Despite the ban, Charlie has continued her investigation and finds out where Robert works. Robert reacts immediately when he sees Charlie and gives her a few punches. Charlie tries to get to him, but Robert manages to steal a car and drive away. When Charlie notifies Sanderson she again demands that the case be reopened. After hearing Charlie’s story, Sanderson is in doubt, but her boss Gardam doesn’t want to hear it. He also makes it clear that Charlie’s career is over. But Sanderson continues to doubt. Do they have enough evidence of Helen’s innocence? And does she want to take the chance to get behind this and endanger her career? Ultimately, she makes the decision to reopen the case and help Charlie.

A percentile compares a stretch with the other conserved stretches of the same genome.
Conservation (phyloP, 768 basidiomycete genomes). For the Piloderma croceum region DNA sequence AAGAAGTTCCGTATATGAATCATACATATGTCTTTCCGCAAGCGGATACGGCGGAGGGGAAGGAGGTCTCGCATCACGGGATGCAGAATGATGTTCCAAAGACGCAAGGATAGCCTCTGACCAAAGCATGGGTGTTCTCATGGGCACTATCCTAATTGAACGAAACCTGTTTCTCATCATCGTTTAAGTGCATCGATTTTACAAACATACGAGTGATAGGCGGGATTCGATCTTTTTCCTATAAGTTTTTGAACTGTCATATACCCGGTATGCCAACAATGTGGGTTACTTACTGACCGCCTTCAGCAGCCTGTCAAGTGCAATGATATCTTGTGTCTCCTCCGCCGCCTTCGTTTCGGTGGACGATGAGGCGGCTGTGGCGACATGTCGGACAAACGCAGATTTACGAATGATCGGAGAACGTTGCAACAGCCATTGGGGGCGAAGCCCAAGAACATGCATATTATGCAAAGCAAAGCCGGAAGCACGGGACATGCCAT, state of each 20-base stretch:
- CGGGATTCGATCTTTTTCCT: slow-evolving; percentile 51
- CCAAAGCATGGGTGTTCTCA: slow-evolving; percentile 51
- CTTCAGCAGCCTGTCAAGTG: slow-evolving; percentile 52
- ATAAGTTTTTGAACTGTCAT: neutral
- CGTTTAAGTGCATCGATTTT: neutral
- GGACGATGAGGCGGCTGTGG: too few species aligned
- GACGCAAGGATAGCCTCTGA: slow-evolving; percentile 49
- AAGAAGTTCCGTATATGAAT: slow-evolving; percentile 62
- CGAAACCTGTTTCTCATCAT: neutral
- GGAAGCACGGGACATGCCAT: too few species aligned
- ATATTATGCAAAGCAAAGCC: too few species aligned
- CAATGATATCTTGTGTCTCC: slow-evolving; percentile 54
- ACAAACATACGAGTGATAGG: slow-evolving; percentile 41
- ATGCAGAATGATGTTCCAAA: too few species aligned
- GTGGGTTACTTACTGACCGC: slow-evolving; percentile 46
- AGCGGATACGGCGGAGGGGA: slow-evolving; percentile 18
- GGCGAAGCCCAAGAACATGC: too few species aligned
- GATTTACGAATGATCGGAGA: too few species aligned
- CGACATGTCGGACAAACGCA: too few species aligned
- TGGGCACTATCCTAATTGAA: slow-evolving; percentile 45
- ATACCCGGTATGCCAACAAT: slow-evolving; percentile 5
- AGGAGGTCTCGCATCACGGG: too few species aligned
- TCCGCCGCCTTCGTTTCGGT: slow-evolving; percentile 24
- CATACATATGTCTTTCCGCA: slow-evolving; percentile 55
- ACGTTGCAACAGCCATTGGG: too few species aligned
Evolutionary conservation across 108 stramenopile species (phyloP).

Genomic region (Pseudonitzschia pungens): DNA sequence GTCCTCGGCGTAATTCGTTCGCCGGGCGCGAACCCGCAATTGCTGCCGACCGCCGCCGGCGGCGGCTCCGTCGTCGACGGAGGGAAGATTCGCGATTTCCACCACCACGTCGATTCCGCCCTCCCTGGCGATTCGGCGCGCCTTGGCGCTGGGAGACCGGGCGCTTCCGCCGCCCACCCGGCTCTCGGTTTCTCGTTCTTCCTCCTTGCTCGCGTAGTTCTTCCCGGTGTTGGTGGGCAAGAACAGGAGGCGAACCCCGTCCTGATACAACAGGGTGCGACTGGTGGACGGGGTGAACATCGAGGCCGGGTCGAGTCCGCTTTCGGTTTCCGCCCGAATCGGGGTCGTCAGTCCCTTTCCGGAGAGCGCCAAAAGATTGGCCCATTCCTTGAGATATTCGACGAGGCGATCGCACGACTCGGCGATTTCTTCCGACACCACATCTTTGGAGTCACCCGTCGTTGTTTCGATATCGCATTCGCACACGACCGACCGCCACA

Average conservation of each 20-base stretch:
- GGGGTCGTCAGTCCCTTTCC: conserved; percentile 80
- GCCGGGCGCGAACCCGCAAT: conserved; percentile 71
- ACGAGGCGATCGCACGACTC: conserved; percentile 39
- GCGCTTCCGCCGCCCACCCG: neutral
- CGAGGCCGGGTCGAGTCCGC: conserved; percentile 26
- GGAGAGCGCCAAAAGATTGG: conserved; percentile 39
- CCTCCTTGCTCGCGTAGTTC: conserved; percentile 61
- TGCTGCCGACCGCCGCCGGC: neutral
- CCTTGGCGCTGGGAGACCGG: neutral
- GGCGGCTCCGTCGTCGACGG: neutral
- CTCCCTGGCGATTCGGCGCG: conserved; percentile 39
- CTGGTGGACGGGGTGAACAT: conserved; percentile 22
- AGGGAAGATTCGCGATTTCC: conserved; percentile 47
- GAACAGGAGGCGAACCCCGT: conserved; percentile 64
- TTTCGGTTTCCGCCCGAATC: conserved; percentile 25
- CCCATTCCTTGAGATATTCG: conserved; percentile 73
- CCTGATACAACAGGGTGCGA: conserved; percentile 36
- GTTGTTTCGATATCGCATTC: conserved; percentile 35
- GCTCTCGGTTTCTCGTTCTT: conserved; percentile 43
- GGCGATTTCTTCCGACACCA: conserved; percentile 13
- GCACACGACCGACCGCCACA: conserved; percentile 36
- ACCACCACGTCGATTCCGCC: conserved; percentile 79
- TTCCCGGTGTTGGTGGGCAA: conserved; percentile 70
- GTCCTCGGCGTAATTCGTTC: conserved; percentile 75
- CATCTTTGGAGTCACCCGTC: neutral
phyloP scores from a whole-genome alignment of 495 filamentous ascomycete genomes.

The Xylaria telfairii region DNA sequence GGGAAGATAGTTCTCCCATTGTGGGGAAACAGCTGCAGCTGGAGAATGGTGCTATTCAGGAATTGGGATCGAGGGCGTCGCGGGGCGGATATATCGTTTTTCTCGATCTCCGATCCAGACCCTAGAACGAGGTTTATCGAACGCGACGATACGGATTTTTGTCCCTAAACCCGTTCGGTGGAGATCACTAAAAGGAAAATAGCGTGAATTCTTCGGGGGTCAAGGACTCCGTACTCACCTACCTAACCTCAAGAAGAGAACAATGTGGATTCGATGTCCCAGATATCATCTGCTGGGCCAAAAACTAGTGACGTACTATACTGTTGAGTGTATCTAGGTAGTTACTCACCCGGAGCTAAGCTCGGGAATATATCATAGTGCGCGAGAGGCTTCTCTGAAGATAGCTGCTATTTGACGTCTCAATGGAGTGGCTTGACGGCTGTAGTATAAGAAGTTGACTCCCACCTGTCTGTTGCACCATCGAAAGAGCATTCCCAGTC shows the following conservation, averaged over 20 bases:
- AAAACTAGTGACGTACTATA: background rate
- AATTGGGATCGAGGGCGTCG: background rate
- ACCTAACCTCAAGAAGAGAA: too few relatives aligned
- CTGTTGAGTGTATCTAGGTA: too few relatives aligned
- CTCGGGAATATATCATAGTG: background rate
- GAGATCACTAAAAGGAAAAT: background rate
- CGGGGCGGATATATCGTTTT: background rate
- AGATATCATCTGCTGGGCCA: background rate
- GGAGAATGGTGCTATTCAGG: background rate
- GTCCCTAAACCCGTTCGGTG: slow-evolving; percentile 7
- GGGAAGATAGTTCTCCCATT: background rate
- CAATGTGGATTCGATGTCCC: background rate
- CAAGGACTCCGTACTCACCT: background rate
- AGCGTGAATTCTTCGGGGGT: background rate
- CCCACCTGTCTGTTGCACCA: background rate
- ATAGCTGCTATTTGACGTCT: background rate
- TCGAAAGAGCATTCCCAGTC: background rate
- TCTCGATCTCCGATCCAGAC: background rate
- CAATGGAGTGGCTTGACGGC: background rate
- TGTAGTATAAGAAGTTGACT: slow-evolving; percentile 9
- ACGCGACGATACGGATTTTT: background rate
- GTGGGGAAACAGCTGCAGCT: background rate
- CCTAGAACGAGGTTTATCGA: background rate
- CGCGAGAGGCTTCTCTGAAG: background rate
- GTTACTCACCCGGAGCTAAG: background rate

A little later, a second victim is found, Jordi, Helen’s girlfriend. Now she feels completely stimulated to find the culprit to avenge her friend. But she doesn’t get much time, because she is put in solitary confinement after her drug test is found positive, while she never uses drugs. Helen suspects the sadistic Cameron Campbell of the murders until the kind and gentle Mark Robins is on her own and realizes that he is not at all that nice. He may well be behind the murders. It was Robins who took her for the urine test so he could mess with her test himself. He had helped her when she was injured and offered his help if she needed it, maybe he wanted to seduce her that way. Several women think he is a handsome appearance, although Helen is not really impressed by him. What is the reason for her isolation? Does he want to avoid pursuing her investigation or will she become his next victim?